While 2017 started bright with promise for most of us, for five people the year ended tragically almost as soon as it began. When we’re bombarded with news stories about mass violence, we can get caught in the details (e.g., how many people, how did it happen, what were the motives) and lose sight of the human impact. The Washington Post presents a brief snapshot into the people who were gunned down in the shooting in Fort Lauderdale that took the lives of 5 people, among them:
a father of 2 daughters and 3 grandchildren who was a devoted husband of 40+ years
a great grandma with a lilting British accent who was active in her faith community
a business owner whose open heart extended to adopting a large active black lab with a missing leg, and
a mom of 3 and grandma to 6 who was just weeks away from her 51st anniversary.
These are such senseless tragedies and when they suddenly pop on our news screens, we’re struck by the unpredictability of this type of violence.
|Click here to view an interesting
animation of 9 key factors
While we may not be able to accurately predict when and where the next mass shooting will happen, there are some strong correlates… and a big one is domestic violence. Using FBI data and media reports, Everytown for Gun Safety did an analysis of mass shooting (click here to read the report or here to view an interesting animation of 9 key factors).
Here are three correlates that may surprise you:
Domestic Violence– In 57% of mass shootings, the shooter killed a current/former partner of family member, and in more than 15% of cases the shooter had a previous domestic violence charge.
Private Residence– 70% of mass shootings (defined as an incident in which 4 or more people, not including the shooter are killed with a gun) took place in private residences, not public spaces.
Percent and Frequency– Mass shootings represent less than 1% of gun homicides and occur fairly regularly with no more than 3 months between tragedies.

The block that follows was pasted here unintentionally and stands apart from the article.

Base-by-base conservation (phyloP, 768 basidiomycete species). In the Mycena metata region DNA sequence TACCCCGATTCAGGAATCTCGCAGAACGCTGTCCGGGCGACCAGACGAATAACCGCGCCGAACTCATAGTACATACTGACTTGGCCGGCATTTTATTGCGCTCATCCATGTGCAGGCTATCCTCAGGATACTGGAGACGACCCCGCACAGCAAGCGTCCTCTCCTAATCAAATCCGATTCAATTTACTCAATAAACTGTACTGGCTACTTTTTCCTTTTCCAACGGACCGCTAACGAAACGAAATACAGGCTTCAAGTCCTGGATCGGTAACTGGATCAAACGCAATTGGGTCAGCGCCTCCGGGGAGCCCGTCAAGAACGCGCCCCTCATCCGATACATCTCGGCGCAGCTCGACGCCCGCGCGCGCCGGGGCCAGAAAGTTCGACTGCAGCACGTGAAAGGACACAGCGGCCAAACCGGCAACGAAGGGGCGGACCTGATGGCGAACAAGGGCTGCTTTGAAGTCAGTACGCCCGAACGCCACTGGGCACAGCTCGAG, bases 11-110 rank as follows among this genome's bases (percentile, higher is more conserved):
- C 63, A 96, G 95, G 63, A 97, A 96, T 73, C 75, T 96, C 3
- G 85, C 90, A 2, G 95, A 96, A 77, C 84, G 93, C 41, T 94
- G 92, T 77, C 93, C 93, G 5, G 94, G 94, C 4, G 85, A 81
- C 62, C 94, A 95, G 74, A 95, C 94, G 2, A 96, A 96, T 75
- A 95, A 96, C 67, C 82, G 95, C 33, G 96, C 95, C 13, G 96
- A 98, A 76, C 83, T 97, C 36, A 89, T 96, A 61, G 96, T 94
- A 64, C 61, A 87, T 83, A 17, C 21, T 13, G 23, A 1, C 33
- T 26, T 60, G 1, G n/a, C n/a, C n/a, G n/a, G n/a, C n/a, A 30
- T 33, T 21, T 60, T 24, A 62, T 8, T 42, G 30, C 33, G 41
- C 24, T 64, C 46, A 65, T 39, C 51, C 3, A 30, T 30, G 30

And here’s one correlate that’s not as strong as many would expect:
Mental Illness– In only 11% of shootings had concerns been brought to a professional prior to the rampage… and in less than 1% was the shooter prohibited from owning guns due to severe mental illness.
What can we learn from this? While the large scale public massacres command media attention, gun violence isn’t limited to these events– in fact, many mass shootings take place in homes, against family members, and fairly regularly. The correlates between domestic violence and homicide are unmistakable. I’ve always viewed law enforcement’s response to domestic violence as homicide prevention. I’m not by any means implying that every instance of domestic violence may escalate to a homicide, but rather that taking domestic violence seriously, assessing the pattern of power and control, and paying attention to key indicators (e.g., threats to kills the victim or instances of strangulation, i.e., “choking” the victim) that increase risk to lethality– these are strategies that can reduce the possibility that domestic violence will escalate to tragic, fatal consequences.
Know the tactics of power and control that underlie domestic violence. If you or someone you know is experiencing abuse, talk to a domestic violence advocate to know your options. There’s so much we can’t predict … here’s one thing we can do to reduce the likelihood of mass violence.